The FSOC reported that problems at FTX "precipitated price reductions in Bitcoin and other crypto-assets," but they "had a minimal influence on the larger U.S. financial system."
Why take action now?
Officials from the Financial Stability Oversight Council of the United States, or FSOC (1), have advised American legislators to pass legislation to close regulatory gaps for crypto-related activity. The FSOC recommended that Congress pass legislation giving "explicit rulemaking authority for federal financial regulators over the spot market for crypto-assets" in its annual report, which was made public on Dec. 16. Tokens that had previously been classified as securities would be exempt, the FSOC noted. The council also raised concerns about stablecoins and the lack of oversight and visibility of crypto companies, given the current legal environment. in the United States.
The FSOC used the recent failure of the cryptocurrency exchange FTX as background material when advising measures on digital assets. The council said that although FTX-related problems "precipitated price reductions in Bitcoin and other crypto-assets," they "had a minimal influence on the larger U.S. financial system."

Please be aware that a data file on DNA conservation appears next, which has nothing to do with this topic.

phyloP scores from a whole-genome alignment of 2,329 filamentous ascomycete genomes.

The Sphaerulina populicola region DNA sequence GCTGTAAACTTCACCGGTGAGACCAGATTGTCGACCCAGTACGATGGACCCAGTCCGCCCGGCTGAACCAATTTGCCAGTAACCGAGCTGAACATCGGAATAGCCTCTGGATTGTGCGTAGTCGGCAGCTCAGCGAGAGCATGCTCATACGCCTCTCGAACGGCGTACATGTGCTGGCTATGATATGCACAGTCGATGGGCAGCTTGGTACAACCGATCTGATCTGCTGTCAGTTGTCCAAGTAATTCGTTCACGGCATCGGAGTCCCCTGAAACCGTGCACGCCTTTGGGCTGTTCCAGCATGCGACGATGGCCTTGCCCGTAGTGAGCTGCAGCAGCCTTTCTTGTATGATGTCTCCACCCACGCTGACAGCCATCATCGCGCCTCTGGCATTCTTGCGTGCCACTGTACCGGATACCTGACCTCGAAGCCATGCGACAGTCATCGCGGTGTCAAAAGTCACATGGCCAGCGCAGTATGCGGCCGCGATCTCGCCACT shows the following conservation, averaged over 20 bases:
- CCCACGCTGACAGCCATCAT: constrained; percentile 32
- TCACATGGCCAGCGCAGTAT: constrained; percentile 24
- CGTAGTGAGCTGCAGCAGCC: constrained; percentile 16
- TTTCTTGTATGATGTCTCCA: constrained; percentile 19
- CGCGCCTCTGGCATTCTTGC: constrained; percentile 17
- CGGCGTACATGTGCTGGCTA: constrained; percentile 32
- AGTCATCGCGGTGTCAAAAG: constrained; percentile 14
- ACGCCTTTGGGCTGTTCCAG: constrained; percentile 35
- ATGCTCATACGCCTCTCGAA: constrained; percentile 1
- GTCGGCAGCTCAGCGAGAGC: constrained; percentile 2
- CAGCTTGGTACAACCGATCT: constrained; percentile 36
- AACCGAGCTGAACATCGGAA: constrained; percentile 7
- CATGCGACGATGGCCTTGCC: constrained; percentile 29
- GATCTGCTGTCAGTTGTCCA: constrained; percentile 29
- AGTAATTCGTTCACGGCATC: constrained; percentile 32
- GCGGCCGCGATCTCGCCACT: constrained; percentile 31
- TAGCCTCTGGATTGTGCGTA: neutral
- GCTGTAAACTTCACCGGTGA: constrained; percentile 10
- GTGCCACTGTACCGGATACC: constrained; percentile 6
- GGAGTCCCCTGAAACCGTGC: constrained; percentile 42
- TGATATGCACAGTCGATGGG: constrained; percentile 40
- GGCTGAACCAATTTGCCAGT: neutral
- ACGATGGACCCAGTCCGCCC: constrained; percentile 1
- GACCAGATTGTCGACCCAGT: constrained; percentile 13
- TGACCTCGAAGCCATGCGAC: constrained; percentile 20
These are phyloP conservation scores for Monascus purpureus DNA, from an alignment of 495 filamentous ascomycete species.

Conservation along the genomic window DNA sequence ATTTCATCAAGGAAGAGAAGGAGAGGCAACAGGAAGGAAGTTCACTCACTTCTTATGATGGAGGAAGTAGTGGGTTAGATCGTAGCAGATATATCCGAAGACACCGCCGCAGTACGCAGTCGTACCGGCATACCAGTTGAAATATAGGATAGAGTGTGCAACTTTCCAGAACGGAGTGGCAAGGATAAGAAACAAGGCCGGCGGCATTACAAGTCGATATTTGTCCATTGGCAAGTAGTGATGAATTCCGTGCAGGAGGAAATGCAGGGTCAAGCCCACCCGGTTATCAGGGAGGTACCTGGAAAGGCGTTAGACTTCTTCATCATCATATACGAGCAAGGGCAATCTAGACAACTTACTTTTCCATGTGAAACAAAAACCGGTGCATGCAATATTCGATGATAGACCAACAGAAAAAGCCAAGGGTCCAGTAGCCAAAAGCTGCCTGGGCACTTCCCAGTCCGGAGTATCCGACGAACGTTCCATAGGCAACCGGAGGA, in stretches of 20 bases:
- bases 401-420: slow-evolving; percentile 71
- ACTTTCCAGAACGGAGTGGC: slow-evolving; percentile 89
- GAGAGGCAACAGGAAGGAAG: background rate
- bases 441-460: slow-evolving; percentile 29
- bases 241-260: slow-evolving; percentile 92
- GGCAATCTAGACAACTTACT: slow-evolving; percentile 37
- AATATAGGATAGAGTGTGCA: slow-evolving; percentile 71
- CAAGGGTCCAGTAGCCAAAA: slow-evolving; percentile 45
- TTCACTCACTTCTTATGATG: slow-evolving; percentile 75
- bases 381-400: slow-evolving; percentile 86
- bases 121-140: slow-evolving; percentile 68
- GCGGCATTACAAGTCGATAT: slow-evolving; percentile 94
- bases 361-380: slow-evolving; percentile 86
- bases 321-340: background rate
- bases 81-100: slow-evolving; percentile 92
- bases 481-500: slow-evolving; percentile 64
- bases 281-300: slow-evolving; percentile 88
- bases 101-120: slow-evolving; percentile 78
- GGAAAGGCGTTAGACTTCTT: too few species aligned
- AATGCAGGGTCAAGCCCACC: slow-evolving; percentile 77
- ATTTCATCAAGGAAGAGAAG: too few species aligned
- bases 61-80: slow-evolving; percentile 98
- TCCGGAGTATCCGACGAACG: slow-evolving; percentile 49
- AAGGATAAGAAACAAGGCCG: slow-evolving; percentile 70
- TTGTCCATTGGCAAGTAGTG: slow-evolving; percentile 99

What experts think of this decision
Gary Gensler, chairman of the Securities and Exchange Commission, commented on the FSOC study, saying that risks from this speculative, volatile, and, in my opinion, mostly noncompliant market put investors at risk. This is why bringing intermediaries and issuers of cryptocurrency security tokens into compliance is crucial. (2) Even though it doesn't seem like the risks from the cryptocurrency markets have yet affected the traditional financial industry, we must continue looking for potential threats.
The FSOC's October legislative recommendations, which the council issued in compliance with U.S. President Joe Biden's executive order on cryptocurrency, were reinforced in the annual report. The SEC and the Commodity Futures Trading Commission have both argued in favor of their respective agencies taking the lead in regulating digital assets in the United States at the time of publication. Still, the report did not appear to make any recommendations as to which body should do so upon instructions from Congress.